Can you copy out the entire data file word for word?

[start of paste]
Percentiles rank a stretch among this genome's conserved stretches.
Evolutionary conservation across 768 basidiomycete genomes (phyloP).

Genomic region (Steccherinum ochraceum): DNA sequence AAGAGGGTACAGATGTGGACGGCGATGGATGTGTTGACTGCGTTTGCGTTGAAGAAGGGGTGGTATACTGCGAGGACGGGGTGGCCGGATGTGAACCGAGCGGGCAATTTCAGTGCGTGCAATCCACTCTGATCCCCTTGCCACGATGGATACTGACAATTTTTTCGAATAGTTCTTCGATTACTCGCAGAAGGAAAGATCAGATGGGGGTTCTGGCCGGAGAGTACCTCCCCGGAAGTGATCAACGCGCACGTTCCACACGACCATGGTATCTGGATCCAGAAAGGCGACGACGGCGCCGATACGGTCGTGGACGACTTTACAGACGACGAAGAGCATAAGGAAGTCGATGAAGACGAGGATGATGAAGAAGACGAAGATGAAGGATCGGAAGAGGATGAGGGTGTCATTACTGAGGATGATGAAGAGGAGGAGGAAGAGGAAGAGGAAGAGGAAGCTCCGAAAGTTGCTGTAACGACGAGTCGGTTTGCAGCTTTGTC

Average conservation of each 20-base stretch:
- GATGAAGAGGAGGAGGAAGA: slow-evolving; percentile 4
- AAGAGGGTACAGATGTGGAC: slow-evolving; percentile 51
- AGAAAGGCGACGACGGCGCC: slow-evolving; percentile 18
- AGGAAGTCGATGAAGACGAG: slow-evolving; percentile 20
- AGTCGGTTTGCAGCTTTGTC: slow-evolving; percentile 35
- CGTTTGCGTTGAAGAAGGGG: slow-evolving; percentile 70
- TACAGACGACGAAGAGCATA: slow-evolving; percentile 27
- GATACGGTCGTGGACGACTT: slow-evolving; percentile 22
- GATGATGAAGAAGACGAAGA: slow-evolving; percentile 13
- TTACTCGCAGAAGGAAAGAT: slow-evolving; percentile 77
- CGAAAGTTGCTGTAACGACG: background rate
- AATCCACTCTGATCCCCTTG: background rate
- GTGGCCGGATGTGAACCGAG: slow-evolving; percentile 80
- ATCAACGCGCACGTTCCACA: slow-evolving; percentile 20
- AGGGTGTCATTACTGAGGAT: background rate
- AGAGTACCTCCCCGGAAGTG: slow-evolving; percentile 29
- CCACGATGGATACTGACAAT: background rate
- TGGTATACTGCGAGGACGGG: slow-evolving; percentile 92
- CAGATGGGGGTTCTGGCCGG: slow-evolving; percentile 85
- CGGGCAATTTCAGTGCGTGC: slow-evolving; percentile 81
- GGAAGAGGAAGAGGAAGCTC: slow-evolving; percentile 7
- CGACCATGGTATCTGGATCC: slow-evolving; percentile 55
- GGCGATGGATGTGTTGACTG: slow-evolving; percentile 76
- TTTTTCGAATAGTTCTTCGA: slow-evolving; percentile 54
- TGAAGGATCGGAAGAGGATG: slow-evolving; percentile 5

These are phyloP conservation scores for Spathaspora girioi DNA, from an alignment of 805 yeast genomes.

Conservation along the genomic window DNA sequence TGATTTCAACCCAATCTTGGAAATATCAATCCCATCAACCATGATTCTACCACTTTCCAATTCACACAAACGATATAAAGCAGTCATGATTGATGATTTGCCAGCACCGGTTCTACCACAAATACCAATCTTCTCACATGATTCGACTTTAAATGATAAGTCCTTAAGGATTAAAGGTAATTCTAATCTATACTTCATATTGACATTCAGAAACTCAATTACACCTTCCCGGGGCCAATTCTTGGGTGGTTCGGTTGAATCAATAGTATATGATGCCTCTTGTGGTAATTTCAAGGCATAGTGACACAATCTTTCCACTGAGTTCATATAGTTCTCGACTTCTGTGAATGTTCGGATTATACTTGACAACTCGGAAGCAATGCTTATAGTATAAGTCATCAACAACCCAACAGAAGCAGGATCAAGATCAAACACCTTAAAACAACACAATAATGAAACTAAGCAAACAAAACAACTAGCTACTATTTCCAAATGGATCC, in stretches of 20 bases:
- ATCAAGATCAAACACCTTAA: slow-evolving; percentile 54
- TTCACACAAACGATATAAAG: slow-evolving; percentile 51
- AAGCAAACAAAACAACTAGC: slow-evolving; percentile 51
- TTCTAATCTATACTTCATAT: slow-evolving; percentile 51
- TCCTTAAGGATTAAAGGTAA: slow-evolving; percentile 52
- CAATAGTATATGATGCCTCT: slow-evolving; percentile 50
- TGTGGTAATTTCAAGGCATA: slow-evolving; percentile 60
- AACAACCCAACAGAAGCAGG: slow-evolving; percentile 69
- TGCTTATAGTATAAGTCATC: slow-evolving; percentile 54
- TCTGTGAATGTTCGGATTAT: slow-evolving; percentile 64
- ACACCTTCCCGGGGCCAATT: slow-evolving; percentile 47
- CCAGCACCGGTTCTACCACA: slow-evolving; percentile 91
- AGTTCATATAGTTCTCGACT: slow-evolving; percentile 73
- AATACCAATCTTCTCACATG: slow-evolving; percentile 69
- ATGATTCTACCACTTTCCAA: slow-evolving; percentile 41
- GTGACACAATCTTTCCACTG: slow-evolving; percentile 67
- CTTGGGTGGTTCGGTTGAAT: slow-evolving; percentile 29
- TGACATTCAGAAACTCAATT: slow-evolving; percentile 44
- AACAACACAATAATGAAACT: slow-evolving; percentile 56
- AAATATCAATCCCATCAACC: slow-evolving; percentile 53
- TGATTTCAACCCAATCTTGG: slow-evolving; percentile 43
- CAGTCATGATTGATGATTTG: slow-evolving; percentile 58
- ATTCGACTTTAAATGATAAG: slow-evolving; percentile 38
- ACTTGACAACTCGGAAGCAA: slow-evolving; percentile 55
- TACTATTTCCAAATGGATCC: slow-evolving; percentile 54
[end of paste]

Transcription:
Percentiles rank a stretch among this genome's conserved stretches.
Evolutionary conservation across 768 basidiomycete genomes (phyloP).

Genomic region (Steccherinum ochraceum): DNA sequence AAGAGGGTACAGATGTGGACGGCGATGGATGTGTTGACTGCGTTTGCGTTGAAGAAGGGGTGGTATACTGCGAGGACGGGGTGGCCGGATGTGAACCGAGCGGGCAATTTCAGTGCGTGCAATCCACTCTGATCCCCTTGCCACGATGGATACTGACAATTTTTTCGAATAGTTCTTCGATTACTCGCAGAAGGAAAGATCAGATGGGGGTTCTGGCCGGAGAGTACCTCCCCGGAAGTGATCAACGCGCACGTTCCACACGACCATGGTATCTGGATCCAGAAAGGCGACGACGGCGCCGATACGGTCGTGGACGACTTTACAGACGACGAAGAGCATAAGGAAGTCGATGAAGACGAGGATGATGAAGAAGACGAAGATGAAGGATCGGAAGAGGATGAGGGTGTCATTACTGAGGATGATGAAGAGGAGGAGGAAGAGGAAGAGGAAGAGGAAGCTCCGAAAGTTGCTGTAACGACGAGTCGGTTTGCAGCTTTGTC

Average conservation of each 20-base stretch:
- GATGAAGAGGAGGAGGAAGA: slow-evolving; percentile 4
- AAGAGGGTACAGATGTGGAC: slow-evolving; percentile 51
- AGAAAGGCGACGACGGCGCC: slow-evolving; percentile 18
- AGGAAGTCGATGAAGACGAG: slow-evolving; percentile 20
- AGTCGGTTTGCAGCTTTGTC: slow-evolving; percentile 35
- CGTTTGCGTTGAAGAAGGGG: slow-evolving; percentile 70
- TACAGACGACGAAGAGCATA: slow-evolving; percentile 27
- GATACGGTCGTGGACGACTT: slow-evolving; percentile 22
- GATGATGAAGAAGACGAAGA: slow-evolving; percentile 13
- TTACTCGCAGAAGGAAAGAT: slow-evolving; percentile 77
- CGAAAGTTGCTGTAACGACG: background rate
- AATCCACTCTGATCCCCTTG: background rate
- GTGGCCGGATGTGAACCGAG: slow-evolving; percentile 80
- ATCAACGCGCACGTTCCACA: slow-evolving; percentile 20
- AGGGTGTCATTACTGAGGAT: background rate
- AGAGTACCTCCCCGGAAGTG: slow-evolving; percentile 29
- CCACGATGGATACTGACAAT: background rate
- TGGTATACTGCGAGGACGGG: slow-evolving; percentile 92
- CAGATGGGGGTTCTGGCCGG: slow-evolving; percentile 85
- CGGGCAATTTCAGTGCGTGC: slow-evolving; percentile 81
- GGAAGAGGAAGAGGAAGCTC: slow-evolving; percentile 7
- CGACCATGGTATCTGGATCC: slow-evolving; percentile 55
- GGCGATGGATGTGTTGACTG: slow-evolving; percentile 76
- TTTTTCGAATAGTTCTTCGA: slow-evolving; percentile 54
- TGAAGGATCGGAAGAGGATG: slow-evolving; percentile 5

These are phyloP conservation scores for Spathaspora girioi DNA, from an alignment of 805 yeast genomes.

Conservation along the genomic window DNA sequence TGATTTCAACCCAATCTTGGAAATATCAATCCCATCAACCATGATTCTACCACTTTCCAATTCACACAAACGATATAAAGCAGTCATGATTGATGATTTGCCAGCACCGGTTCTACCACAAATACCAATCTTCTCACATGATTCGACTTTAAATGATAAGTCCTTAAGGATTAAAGGTAATTCTAATCTATACTTCATATTGACATTCAGAAACTCAATTACACCTTCCCGGGGCCAATTCTTGGGTGGTTCGGTTGAATCAATAGTATATGATGCCTCTTGTGGTAATTTCAAGGCATAGTGACACAATCTTTCCACTGAGTTCATATAGTTCTCGACTTCTGTGAATGTTCGGATTATACTTGACAACTCGGAAGCAATGCTTATAGTATAAGTCATCAACAACCCAACAGAAGCAGGATCAAGATCAAACACCTTAAAACAACACAATAATGAAACTAAGCAAACAAAACAACTAGCTACTATTTCCAAATGGATCC, in stretches of 20 bases:
- ATCAAGATCAAACACCTTAA: slow-evolving; percentile 54
- TTCACACAAACGATATAAAG: slow-evolving; percentile 51
- AAGCAAACAAAACAACTAGC: slow-evolving; percentile 51
- TTCTAATCTATACTTCATAT: slow-evolving; percentile 51
- TCCTTAAGGATTAAAGGTAA: slow-evolving; percentile 52
- CAATAGTATATGATGCCTCT: slow-evolving; percentile 50
- TGTGGTAATTTCAAGGCATA: slow-evolving; percentile 60
- AACAACCCAACAGAAGCAGG: slow-evolving; percentile 69
- TGCTTATAGTATAAGTCATC: slow-evolving; percentile 54
- TCTGTGAATGTTCGGATTAT: slow-evolving; percentile 64
- ACACCTTCCCGGGGCCAATT: slow-evolving; percentile 47
- CCAGCACCGGTTCTACCACA: slow-evolving; percentile 91
- AGTTCATATAGTTCTCGACT: slow-evolving; percentile 73
- AATACCAATCTTCTCACATG: slow-evolving; percentile 69
- ATGATTCTACCACTTTCCAA: slow-evolving; percentile 41
- GTGACACAATCTTTCCACTG: slow-evolving; percentile 67
- CTTGGGTGGTTCGGTTGAAT: slow-evolving; percentile 29
- TGACATTCAGAAACTCAATT: slow-evolving; percentile 44
- AACAACACAATAATGAAACT: slow-evolving; percentile 56
- AAATATCAATCCCATCAACC: slow-evolving; percentile 53
- TGATTTCAACCCAATCTTGG: slow-evolving; percentile 43
- CAGTCATGATTGATGATTTG: slow-evolving; percentile 58
- ATTCGACTTTAAATGATAAG: slow-evolving; percentile 38
- ACTTGACAACTCGGAAGCAA: slow-evolving; percentile 55
- TACTATTTCCAAATGGATCC: slow-evolving; percentile 54